Recall that TMAO is an acronym for trimethylamine-N-oxide and it is considered to be one of the gut-derived uremic toxins (GDUT's). Studies link TMAO to cardiovascular disease, kidney disease, neurological disorders and some cancers, so strategies for decreasing it are worthwhile.
You have probably heard good things about the Mediterranean diet (Med
diet). What's not to love with its whole foods filled with plenty of
fiber, vitamins, minerals, healthy fats and antioxidants? The Med diet
is an eating plan focused on plant foods with: a high intake of
vegetables, fruits, nuts, seeds, beans, tubers like sweet potatoes, peas
and lentils, and herbs and spices; moderate amounts of whole grains,
optional red wine, avocados and olive oil; and small amounts of cheese,
yogurt, eggs and animal flesh (fish, poultry) from non-red meat. Red
meat is seldom consumed. Processed and refined foods are avoided.
Although the details on what exactly a Med diet is may differ depending on who you talk to and which part of the Mediterranean region is considered, the basic premise is that the focus is on whole foods. The Med lifestyle includes regular physical activity, sharing meals and enjoyment of life in addition to the diet. In fact, the Mediterranean Diet Pyramid shows physical activity and enjoying time with others as the base of the pyramid.
According to the latest from the Mayo Clinic, the Med diet reduces the risk of heart disease, and reduces the incidences of cancer, Parkinson’s and Alzheimer’s diseases. A US News and World Report expert panel ranked the Med diet in 2018 as tied with the DASH diet for the best diet overall and the best diet for healthy eating, plus it was ranked as the best diabetes diet, the best plant-based diet, and the easiest diet to follow, out of 40 diets.
A 2016 study by De Fillippis et al. showed that strict adherence to a Med diet verified by daily diet diaries for seven days resulted in beneficial gut microbiome changes and lower urinary TMAO levels, whereas low adherence resulted in higher urinary TMAO levels.
But wait, doesn't the Med diet contain fish and other foods that contain TMA precursors? Yes, in fact, it does, even the focus is mostly on plant foods. The TMA precursors are only part of the TMAU and TMAO reduction story. The gut microbiome is another important part.
In contrast, in a 2018 study, researchers looked at 276 patients from cardiovascular-disease prevention clinics in Canada and all patients were advised at their first visit and follow-up visits to consume the Med diet. The study outcomes were:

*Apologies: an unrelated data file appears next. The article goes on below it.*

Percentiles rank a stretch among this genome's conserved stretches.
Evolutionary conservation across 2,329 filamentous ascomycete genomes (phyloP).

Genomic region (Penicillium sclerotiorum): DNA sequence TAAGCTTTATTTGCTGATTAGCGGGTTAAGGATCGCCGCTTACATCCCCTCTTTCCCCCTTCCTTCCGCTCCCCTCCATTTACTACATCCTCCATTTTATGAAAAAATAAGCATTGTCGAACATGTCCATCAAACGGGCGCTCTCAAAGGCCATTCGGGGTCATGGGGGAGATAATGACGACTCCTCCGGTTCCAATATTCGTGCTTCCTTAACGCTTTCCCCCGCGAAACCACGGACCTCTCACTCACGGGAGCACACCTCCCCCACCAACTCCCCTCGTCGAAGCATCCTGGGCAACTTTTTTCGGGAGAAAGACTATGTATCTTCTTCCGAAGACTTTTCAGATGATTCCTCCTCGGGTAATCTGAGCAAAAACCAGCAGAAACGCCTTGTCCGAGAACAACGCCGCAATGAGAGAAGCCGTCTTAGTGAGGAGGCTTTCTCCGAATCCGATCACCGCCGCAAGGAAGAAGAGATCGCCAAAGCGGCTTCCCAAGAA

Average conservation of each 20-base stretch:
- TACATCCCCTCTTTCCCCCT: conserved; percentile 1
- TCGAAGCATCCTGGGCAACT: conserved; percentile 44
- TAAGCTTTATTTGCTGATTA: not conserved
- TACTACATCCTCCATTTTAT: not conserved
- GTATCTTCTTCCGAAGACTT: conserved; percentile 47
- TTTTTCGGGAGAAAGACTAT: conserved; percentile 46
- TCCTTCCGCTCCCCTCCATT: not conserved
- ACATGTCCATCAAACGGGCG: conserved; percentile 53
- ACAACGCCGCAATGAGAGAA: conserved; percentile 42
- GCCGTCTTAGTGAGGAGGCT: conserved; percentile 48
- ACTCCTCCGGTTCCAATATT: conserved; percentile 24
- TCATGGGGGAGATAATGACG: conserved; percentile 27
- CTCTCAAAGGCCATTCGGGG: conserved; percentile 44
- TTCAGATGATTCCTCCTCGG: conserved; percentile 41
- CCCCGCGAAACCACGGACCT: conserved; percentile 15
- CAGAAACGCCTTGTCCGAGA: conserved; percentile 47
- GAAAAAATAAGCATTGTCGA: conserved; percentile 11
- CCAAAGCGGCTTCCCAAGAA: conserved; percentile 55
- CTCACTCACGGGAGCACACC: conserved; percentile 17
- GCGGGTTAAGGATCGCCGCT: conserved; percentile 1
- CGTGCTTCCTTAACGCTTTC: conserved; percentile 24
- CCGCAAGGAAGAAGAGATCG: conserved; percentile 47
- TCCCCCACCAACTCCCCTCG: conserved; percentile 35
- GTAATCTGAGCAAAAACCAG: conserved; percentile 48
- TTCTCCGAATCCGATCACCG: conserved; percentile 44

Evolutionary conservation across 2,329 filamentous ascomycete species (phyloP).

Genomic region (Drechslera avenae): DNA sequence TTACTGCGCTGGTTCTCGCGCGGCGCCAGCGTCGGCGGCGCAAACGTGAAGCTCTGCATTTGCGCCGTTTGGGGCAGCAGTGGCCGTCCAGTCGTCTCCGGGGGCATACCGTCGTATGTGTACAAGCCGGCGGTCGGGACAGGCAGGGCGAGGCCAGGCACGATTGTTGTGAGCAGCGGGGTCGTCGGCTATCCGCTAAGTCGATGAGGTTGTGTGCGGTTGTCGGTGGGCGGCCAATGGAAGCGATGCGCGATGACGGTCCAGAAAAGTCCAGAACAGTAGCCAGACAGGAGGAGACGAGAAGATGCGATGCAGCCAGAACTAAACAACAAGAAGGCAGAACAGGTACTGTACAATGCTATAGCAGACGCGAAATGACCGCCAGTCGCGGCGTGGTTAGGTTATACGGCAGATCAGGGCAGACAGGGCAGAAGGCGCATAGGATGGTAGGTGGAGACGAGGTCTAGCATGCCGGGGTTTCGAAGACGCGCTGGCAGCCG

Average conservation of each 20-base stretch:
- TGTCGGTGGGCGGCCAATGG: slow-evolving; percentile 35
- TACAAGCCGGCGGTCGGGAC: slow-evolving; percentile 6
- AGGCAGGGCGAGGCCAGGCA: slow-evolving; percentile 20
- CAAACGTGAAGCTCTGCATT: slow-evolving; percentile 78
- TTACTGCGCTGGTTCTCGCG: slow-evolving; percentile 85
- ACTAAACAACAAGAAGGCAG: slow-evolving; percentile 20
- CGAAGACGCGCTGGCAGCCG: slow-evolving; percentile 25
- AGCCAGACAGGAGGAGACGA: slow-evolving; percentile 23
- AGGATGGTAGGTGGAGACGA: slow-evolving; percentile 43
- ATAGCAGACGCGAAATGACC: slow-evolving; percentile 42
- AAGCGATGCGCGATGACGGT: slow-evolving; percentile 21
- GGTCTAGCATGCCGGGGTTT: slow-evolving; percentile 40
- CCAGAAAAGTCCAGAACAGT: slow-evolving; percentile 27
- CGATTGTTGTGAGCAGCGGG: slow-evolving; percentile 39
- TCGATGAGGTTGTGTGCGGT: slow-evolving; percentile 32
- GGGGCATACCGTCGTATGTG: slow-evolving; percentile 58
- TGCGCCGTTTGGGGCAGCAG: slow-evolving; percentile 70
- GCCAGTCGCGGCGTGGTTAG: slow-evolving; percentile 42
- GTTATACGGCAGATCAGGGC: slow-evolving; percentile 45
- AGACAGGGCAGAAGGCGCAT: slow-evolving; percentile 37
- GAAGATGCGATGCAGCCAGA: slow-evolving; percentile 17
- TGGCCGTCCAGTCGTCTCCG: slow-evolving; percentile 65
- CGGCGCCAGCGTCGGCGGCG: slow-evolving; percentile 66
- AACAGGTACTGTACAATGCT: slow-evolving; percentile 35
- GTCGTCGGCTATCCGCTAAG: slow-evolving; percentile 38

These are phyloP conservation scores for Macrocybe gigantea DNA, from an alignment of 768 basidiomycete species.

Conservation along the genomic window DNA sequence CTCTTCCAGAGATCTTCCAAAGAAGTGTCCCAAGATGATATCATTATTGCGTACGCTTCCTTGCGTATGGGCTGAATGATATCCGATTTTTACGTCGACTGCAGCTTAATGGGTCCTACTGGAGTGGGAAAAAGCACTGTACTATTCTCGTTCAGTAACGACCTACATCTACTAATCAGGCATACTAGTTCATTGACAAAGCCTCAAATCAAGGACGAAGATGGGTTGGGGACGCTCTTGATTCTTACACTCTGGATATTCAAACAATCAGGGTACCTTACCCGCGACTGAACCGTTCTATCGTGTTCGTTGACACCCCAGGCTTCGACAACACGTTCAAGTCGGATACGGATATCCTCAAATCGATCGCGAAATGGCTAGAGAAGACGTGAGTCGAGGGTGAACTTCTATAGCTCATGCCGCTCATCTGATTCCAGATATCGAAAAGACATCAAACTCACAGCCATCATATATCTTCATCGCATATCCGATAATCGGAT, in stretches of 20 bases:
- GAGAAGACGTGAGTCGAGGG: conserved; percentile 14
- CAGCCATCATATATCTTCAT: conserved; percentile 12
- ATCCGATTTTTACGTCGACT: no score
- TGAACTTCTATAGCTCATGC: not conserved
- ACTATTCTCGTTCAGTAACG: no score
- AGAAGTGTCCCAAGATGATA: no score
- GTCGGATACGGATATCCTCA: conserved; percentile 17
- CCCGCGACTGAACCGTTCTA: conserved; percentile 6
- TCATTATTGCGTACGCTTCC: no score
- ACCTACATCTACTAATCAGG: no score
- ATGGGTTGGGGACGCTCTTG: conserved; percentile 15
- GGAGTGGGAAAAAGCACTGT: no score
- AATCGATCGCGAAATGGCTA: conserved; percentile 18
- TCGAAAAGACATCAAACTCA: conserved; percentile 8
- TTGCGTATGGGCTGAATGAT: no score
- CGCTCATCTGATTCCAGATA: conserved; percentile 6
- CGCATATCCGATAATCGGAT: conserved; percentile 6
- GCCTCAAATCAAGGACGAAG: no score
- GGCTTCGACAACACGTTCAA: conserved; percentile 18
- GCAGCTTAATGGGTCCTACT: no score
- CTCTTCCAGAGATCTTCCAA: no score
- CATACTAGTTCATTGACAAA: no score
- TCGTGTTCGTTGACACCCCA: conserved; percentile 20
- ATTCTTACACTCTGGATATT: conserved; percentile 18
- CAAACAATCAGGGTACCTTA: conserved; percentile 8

This study did not use daily diet diaries and instead relied on a questionnaire of perceived intake of different foods over a one-year period. Although this questionnaire is supposed to be a validated method of reporting intake, I personally find that people overestimate the healthy foods they eat and underestimate the unhealthy ones. I cannot recall what I actually ate last week, not to mention throughout the year!
The study found that very, very few patients (3 out of 276) actually had strict adherence to the Med diet. Nonetheless, GDUT's such as TMAO in the participants were significantly associated with higher carotid artery plaque burdens.
The researchers did not find any association between GDUT's and how well a person followed the Med diet, nor specific food amounts that contribute to GDUT's. This was probably due to the limitations of the study including that:
Researchers also did not find a significant relationship between the Med diet and carotid artery plaque burden. Again, the aforementioned limitations of the study probably affected the relationship.
Instead, the researchers suggested that approaches other than diet, such as probiotics and repopulation of the intestinal microbiome, may be necessary for decreasing GDUT's such as TMAO reduction. Despite the limitations of the study, the latter part of this conclusion may have merit.
While the 2018 study mentioned above may cause you to think that diet has no effect on the production of GDUT's and that all you have to do is take probiotics and/or get a fecal transplant, you would be mistaken if you dismissed diet.
Diet affects the gut microbiome and TMAO reduction, as the 2016 study showed. It is an established fact that diet can affect the gut microbiome within a day and that the gut microbiome affects gut health and overall health. Taking probiotics or having a fecal transplant as isolated therapies without diet and lifestyle considerations will fail.
It is also known that probiotics, by definition, when taken in adequate amounts confer a health benefit to you. Since probiotics are in a constant struggle with the pathogens and opportunists in your gut and need help to survive and thrive, you can give them an advantage through your diet and lifestyle choices. For more information on that, see Probiotics: How to Use Them to Your Advantage.
Diet also affects gut health via mechanisms not directly related to gut microbiota. Unhealthy additives in processed foods not only do not support the health of the intestines, but they can directly damage intestinal cells and cause undesirable epigenetic changes which favor inflammation.
Whether you choose the Med diet or another diet for TMAO reduction, the central theme should be to provide your body with nourishing real foods and probiotics and include them as part of an overall healthy lifestyle.
For more research on gut health and the Mediterranean diet, please see this page.
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